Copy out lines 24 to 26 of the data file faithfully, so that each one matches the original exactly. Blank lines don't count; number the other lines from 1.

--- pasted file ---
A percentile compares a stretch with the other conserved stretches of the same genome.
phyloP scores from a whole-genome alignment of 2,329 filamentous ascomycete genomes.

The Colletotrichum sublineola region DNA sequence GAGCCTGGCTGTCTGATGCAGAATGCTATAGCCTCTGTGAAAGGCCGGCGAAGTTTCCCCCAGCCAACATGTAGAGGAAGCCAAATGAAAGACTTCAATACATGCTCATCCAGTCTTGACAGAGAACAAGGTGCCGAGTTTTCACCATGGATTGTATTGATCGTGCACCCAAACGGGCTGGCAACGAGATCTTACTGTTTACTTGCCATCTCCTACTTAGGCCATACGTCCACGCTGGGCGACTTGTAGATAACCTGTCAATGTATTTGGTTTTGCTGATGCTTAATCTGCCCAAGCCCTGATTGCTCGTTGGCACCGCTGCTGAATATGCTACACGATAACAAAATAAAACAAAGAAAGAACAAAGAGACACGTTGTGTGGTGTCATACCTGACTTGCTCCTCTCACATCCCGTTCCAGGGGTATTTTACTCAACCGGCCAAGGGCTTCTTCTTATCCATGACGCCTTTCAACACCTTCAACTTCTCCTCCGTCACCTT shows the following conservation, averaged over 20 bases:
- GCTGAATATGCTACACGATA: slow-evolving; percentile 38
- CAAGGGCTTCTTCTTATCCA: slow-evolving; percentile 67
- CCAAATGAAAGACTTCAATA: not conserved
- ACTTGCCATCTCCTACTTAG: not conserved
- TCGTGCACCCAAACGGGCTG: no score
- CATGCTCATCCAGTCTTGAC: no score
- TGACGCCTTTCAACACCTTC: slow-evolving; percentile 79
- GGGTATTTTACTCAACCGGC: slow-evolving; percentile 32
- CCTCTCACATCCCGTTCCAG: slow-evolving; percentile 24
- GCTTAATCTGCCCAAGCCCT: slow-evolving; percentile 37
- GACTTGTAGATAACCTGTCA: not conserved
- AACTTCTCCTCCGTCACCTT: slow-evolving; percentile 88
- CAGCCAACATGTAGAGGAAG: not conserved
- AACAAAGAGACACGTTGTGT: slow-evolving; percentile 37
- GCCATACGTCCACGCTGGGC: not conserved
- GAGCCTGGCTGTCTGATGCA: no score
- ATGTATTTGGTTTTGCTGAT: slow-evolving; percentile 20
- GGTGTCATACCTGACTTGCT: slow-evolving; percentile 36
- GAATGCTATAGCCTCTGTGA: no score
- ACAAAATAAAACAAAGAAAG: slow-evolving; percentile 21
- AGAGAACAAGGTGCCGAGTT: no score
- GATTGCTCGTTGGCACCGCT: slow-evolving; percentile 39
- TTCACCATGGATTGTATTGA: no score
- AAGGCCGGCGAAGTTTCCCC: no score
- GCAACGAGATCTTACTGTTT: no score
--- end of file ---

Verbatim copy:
- AGAGAACAAGGTGCCGAGTT: no score
- GATTGCTCGTTGGCACCGCT: slow-evolving; percentile 39
- TTCACCATGGATTGTATTGA: no score